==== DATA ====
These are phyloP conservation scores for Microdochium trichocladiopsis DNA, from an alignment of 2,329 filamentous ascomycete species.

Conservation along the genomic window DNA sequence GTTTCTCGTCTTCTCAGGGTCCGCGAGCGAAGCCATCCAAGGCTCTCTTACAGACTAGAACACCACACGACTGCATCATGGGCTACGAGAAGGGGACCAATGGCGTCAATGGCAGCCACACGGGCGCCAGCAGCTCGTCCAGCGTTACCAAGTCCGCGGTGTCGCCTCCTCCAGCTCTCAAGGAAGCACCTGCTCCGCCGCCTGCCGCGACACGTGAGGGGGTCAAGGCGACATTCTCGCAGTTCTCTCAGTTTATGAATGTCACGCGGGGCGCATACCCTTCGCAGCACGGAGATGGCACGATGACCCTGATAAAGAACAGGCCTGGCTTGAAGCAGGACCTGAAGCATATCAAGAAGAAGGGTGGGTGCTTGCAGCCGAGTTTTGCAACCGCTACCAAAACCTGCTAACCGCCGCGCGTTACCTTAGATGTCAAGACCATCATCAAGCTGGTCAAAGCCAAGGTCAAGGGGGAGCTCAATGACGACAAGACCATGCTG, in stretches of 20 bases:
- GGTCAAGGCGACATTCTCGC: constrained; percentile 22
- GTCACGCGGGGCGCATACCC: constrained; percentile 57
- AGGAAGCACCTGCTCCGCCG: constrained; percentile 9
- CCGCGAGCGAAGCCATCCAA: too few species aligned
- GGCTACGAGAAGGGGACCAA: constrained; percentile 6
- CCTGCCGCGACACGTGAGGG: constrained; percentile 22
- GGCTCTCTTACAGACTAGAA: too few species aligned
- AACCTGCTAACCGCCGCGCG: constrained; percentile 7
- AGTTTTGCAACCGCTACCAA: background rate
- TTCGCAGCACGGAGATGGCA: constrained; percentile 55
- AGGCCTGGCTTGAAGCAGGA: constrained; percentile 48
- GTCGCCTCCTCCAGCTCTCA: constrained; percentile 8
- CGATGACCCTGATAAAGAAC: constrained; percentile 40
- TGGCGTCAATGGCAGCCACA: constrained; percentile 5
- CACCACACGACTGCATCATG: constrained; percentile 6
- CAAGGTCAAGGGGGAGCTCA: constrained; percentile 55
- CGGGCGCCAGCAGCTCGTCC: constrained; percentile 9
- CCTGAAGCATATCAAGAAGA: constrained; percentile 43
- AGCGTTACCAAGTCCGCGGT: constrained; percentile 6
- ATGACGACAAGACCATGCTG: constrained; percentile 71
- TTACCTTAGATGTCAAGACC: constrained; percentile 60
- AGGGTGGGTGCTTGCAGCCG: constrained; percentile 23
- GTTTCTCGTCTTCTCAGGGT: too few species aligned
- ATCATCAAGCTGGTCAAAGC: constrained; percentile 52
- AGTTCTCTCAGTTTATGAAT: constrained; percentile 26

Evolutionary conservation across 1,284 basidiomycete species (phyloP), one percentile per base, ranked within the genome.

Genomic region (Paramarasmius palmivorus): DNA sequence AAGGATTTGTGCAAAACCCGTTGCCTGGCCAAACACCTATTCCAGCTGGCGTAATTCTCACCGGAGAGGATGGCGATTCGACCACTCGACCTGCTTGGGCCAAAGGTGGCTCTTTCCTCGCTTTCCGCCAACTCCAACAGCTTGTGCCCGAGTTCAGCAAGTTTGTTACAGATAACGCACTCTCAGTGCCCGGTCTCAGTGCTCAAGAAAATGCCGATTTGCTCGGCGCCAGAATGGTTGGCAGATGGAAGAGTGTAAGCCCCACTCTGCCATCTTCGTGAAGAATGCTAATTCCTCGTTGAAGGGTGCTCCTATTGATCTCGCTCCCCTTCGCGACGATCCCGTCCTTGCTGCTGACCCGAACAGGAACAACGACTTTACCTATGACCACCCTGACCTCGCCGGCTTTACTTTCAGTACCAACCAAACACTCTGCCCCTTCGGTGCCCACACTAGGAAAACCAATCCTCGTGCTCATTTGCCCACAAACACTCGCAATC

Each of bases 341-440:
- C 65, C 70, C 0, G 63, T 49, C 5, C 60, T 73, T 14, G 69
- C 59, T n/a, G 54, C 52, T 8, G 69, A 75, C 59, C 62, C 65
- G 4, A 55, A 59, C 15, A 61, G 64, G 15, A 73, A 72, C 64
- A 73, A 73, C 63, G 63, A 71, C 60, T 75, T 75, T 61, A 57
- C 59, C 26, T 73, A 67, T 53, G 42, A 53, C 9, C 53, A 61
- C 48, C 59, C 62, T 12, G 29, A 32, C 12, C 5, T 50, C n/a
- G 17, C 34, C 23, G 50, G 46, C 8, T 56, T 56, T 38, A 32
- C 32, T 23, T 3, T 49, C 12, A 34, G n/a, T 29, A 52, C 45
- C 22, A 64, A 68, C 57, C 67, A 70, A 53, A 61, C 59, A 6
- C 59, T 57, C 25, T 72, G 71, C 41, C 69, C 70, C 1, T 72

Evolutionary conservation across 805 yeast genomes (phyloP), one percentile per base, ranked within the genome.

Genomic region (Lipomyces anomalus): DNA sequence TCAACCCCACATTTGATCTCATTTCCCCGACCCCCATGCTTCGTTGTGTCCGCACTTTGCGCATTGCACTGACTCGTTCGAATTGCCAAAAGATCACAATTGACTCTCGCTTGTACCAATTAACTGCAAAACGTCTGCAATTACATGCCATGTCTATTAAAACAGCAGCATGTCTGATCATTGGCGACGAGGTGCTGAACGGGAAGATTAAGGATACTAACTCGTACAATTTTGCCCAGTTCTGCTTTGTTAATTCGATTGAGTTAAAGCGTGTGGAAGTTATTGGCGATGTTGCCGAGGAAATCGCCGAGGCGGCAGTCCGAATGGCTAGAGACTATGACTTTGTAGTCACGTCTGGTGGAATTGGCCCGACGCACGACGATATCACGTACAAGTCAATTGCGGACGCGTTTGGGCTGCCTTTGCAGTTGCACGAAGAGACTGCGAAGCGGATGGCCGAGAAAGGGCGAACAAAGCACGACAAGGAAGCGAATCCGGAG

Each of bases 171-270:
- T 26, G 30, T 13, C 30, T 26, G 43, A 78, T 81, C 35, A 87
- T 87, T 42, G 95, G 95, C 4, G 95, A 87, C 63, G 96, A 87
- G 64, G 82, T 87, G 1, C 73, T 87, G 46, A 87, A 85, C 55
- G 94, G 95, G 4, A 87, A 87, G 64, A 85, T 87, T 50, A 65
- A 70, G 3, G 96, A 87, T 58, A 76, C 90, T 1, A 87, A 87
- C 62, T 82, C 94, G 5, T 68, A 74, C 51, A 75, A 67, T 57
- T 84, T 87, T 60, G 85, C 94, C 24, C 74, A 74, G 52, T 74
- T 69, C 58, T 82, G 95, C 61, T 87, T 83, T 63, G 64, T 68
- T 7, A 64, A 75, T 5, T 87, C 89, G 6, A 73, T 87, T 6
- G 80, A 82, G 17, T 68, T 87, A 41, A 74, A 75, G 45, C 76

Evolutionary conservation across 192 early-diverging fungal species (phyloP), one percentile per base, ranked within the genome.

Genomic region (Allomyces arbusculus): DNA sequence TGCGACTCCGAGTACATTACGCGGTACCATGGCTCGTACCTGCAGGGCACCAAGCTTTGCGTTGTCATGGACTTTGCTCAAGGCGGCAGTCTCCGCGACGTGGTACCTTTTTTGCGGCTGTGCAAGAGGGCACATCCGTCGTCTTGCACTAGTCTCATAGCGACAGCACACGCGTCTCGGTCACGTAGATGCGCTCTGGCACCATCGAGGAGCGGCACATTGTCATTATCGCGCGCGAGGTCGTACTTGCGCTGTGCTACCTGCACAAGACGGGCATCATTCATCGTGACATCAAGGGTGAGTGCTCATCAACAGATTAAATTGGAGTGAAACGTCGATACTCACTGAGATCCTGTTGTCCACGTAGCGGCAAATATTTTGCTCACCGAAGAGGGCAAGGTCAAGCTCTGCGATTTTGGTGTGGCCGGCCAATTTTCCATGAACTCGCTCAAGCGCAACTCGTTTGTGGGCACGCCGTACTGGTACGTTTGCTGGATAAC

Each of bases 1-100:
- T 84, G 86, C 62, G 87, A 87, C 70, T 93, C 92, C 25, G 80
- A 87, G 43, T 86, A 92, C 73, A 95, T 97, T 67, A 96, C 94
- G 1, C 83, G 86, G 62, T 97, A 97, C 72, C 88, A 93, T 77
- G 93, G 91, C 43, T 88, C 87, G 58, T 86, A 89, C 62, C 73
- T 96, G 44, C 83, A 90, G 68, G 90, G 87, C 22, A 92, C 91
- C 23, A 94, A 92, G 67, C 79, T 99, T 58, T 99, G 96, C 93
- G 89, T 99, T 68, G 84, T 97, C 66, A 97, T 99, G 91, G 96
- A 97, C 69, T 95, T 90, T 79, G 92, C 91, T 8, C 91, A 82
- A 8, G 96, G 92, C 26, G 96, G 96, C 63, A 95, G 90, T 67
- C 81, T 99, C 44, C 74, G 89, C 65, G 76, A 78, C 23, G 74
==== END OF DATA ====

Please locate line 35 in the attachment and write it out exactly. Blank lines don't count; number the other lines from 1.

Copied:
- C 59, C 26, T 73, A 67, T 53, G 42, A 53, C 9, C 53, A 61